DEBORAH HOFFMAN (Editor) Deborah Hoffmann received a National Emmy for editing The Times of Harvey Milk. She edited Marlon Riggs' Color Adjustment, which received a Peabody, as well as Else's Mulholland’s Dream and Sing Faster, both of which won Emmys. She also worked on HBO's Academy Award- winning Common Threads: Stories From the Quilt. As a director, she has been honored with an Academy Award nomination, Emmy, Peabody and Columbia-duPont Award for her now-legendary film about her mother’s battle with Alzheimer’s disease, Complaints of a Dutiful Daughter. The feature documentary Long Night's Journey into Day, which she directed with Frances Reid, chronicles South Africa's Truth and Reconciliation Commission, won the Sundance Grand Prize for Documentary and received an Academy Award nomination.

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    KEY CHARACTER BIOS: OPERA CREATIVE TEAM

    John Adams is the most frequently performed living American composer. He is best known for his groundbreaking works Nixon in China and The Death of Klinghoffer, for which there was no creative precedent in the history of opera. Adams graduated from Harvard in 1971 and taught at the San Francisco Conservatory of Music for ten years. His works, which include Harmonium, Shaker Loops, The Chairman Dances, Grand Pianola Music, and El Nino, are heavily influenced by sources as diverse as jazz, rock and roll, minimalism, and late Romanticism. In the often-opaque world of modern music, Adams’ compositions are uniquely accessible and moving. His Transmigration of Souls, which commemorates lives lost on September 11th, won the 2003 Pulitzer Prize for music. In April and May of 2003 Lincoln Center presented a festival entitled "John Adams: An American Master", the most extensive festival ever mounted at Lincoln Center devoted to a living composer. Adams is currently writing a book of memoirs and commentary on American musical life due for publication in 2007.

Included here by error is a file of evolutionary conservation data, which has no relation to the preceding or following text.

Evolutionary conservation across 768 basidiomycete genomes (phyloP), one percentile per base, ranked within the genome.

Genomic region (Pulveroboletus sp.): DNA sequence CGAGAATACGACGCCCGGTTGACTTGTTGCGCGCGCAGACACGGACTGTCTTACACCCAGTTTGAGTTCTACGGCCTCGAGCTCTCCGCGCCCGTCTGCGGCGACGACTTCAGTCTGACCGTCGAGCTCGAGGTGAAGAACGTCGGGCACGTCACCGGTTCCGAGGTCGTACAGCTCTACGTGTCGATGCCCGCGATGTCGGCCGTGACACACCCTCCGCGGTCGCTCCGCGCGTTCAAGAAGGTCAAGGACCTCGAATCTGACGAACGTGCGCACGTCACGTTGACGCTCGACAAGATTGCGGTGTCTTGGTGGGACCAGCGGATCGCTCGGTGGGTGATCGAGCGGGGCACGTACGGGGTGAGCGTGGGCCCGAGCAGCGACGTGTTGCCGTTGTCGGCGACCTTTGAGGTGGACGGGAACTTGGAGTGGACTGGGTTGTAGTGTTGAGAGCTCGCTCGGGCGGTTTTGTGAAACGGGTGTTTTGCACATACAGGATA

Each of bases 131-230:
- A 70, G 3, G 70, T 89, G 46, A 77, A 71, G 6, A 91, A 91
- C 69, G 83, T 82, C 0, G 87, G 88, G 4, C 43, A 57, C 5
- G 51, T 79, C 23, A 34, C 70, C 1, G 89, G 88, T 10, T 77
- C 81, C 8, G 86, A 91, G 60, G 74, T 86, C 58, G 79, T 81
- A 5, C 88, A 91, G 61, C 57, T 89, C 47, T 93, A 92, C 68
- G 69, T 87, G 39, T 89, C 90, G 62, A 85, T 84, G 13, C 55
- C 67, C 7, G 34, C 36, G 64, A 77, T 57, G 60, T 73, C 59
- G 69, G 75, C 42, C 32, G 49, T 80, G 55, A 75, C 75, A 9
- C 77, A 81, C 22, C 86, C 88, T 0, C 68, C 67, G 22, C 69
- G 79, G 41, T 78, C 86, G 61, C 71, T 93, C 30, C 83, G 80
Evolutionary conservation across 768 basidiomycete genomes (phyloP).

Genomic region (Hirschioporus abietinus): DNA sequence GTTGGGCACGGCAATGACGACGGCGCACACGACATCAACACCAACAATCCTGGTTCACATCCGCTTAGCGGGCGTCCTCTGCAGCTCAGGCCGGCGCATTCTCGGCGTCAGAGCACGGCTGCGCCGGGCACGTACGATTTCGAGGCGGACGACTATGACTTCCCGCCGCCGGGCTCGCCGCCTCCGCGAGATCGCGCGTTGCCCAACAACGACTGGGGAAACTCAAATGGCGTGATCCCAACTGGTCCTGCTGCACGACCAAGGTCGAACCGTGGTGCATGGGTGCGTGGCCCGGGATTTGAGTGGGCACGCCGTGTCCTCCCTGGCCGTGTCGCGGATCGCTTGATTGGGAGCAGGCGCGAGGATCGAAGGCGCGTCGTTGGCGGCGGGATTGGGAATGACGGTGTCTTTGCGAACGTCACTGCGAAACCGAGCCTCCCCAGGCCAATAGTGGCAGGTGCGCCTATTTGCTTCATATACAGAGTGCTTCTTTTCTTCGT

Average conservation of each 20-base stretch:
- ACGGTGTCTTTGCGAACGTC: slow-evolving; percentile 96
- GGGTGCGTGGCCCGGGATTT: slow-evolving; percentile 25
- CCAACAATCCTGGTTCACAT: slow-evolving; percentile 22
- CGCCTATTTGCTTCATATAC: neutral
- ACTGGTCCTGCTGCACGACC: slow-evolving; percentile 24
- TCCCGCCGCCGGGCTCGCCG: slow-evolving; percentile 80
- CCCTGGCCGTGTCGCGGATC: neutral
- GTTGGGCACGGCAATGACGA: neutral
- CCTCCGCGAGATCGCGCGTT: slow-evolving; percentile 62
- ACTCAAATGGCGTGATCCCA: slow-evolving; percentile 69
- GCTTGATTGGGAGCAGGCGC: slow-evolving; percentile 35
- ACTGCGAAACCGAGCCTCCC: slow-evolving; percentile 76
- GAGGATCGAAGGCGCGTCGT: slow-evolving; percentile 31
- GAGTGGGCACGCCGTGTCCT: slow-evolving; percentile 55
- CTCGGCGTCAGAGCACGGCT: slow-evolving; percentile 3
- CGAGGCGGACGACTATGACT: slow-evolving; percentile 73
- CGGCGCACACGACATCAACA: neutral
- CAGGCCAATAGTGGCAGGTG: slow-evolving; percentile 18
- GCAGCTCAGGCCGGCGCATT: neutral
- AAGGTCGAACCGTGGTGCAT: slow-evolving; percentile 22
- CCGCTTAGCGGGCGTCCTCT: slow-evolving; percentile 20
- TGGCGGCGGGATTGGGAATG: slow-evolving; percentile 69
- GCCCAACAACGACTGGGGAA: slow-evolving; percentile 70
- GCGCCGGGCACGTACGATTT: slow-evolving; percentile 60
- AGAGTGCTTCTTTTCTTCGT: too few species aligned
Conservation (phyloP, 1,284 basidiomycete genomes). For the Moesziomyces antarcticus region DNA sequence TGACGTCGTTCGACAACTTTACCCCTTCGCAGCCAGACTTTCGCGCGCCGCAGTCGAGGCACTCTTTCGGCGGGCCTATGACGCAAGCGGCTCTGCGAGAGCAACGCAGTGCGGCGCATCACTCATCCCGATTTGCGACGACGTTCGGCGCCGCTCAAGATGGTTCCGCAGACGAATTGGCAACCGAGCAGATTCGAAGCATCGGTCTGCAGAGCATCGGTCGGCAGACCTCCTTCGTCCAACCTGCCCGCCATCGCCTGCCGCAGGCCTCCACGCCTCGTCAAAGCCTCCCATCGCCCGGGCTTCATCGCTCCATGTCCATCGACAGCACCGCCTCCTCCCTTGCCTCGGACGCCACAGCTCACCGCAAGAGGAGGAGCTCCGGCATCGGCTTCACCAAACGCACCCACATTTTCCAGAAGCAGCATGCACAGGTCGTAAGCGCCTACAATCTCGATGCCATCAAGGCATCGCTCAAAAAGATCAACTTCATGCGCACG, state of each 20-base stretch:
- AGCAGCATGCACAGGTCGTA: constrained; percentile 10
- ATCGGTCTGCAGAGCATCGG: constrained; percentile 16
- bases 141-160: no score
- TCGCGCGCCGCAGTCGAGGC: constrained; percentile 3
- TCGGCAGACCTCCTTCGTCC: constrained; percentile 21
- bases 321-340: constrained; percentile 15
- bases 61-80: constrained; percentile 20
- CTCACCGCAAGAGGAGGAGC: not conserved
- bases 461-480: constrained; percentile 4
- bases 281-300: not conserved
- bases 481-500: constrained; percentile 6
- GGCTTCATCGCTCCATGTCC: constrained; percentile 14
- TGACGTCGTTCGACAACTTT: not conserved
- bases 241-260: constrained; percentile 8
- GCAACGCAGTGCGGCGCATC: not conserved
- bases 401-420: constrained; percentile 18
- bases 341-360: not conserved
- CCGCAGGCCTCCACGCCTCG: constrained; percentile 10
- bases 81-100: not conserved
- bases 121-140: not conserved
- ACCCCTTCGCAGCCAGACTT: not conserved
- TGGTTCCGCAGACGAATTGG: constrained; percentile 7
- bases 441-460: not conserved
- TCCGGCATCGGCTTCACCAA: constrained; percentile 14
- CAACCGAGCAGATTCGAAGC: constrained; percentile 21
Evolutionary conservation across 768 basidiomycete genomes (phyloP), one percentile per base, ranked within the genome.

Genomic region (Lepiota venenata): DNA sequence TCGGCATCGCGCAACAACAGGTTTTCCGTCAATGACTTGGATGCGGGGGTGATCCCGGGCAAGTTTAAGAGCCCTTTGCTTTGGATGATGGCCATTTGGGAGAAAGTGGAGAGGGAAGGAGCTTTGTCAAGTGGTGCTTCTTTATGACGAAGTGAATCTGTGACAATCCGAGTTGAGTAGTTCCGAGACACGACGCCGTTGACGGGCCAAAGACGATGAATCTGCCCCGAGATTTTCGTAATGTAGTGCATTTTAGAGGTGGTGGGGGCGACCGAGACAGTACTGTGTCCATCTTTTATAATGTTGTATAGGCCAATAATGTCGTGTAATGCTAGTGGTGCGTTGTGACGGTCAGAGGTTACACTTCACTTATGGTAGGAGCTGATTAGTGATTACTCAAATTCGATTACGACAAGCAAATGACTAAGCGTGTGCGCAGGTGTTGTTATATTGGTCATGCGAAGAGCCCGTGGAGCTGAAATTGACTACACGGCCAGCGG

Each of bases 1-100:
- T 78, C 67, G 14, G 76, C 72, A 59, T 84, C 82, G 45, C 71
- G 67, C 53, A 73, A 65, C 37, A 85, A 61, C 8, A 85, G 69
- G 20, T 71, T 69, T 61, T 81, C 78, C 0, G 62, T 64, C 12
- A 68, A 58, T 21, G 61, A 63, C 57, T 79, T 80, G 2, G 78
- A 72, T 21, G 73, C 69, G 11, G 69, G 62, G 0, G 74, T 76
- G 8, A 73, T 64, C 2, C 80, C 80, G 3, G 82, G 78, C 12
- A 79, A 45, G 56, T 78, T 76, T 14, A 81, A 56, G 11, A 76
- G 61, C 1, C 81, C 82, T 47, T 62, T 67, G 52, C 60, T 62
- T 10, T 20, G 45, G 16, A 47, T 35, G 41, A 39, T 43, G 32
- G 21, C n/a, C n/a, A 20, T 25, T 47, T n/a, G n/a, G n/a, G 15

Peter Sellars has directed hundreds of productions across America and abroad, specializing in 20th Century operas, most notably Saint Francois d’Assise, Mathis der Maler, The Rake's Progress, and Adams' oratorio El Nino. Most recently he set a Rome production of Mozart’s Idomeneo in the war-torn Middle East, and collaborated on The Tristan Project with Esa-Pekka Salonen, video artist Bill Viola, and the Los Angeles Philharmonic. He was featured in Jean-Luc Godard's film King Lear, and has appeared in numerous other films and documentaries as diverse as Bill Moyers' World of Ideas and Miami Vice. He is a MacArthur Fellow, widely known for his strikingly unique and hotly debated opera staging, for his trademark spike hair and bear hugs, and for his fierce defense of the arts as a force in civic dialogue. Sellars is currently the artistic director of the New Crowned Hope Festival in Vienna (November 14 – December 13, 2006), and has invited contemporary international artists from diverse cultural backgrounds in the fields of music and opera, architecture, the visual arts and film to create new projects as part of the Vienna Mozart Year celebrating the 250th anniversary of Mozart's birth. As a team, the flamboyant Sellars and quietly intense Adams are best known for their acclaimed collaborations on Nixon in China, and The Death of Klinghoffer. Both these productions were dedicated to the proposition that art, history, and politics are inseparable.